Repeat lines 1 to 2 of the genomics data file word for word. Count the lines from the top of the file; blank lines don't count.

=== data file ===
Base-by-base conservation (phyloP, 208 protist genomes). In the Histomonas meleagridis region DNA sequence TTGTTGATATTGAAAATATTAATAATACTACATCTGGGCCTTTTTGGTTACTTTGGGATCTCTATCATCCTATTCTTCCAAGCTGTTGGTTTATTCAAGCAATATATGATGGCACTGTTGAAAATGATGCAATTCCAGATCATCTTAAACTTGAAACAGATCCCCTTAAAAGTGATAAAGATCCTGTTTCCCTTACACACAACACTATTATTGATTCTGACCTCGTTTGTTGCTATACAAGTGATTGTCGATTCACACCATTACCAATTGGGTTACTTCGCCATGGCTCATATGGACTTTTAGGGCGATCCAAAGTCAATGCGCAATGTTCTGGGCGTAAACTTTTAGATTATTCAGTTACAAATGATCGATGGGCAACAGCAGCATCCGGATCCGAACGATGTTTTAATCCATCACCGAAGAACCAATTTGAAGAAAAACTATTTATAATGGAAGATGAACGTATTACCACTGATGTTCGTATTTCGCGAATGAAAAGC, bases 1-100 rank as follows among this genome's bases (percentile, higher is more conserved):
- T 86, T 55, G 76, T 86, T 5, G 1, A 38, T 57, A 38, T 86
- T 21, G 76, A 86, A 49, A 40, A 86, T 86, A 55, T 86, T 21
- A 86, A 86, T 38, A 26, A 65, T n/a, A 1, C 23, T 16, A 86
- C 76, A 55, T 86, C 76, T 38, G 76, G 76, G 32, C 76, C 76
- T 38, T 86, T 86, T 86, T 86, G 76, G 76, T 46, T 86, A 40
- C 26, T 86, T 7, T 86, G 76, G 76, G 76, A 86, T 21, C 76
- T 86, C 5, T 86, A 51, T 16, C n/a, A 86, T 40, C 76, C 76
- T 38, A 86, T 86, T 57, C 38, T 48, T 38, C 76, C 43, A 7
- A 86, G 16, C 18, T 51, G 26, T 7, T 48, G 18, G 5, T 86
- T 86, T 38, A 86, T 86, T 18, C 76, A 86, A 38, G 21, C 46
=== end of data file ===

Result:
Base-by-base conservation (phyloP, 208 protist genomes). In the Histomonas meleagridis region DNA sequence TTGTTGATATTGAAAATATTAATAATACTACATCTGGGCCTTTTTGGTTACTTTGGGATCTCTATCATCCTATTCTTCCAAGCTGTTGGTTTATTCAAGCAATATATGATGGCACTGTTGAAAATGATGCAATTCCAGATCATCTTAAACTTGAAACAGATCCCCTTAAAAGTGATAAAGATCCTGTTTCCCTTACACACAACACTATTATTGATTCTGACCTCGTTTGTTGCTATACAAGTGATTGTCGATTCACACCATTACCAATTGGGTTACTTCGCCATGGCTCATATGGACTTTTAGGGCGATCCAAAGTCAATGCGCAATGTTCTGGGCGTAAACTTTTAGATTATTCAGTTACAAATGATCGATGGGCAACAGCAGCATCCGGATCCGAACGATGTTTTAATCCATCACCGAAGAACCAATTTGAAGAAAAACTATTTATAATGGAAGATGAACGTATTACCACTGATGTTCGTATTTCGCGAATGAAAAGC, bases 1-100 rank as follows among this genome's bases (percentile, higher is more conserved):
- T 86, T 55, G 76, T 86, T 5, G 1, A 38, T 57, A 38, T 86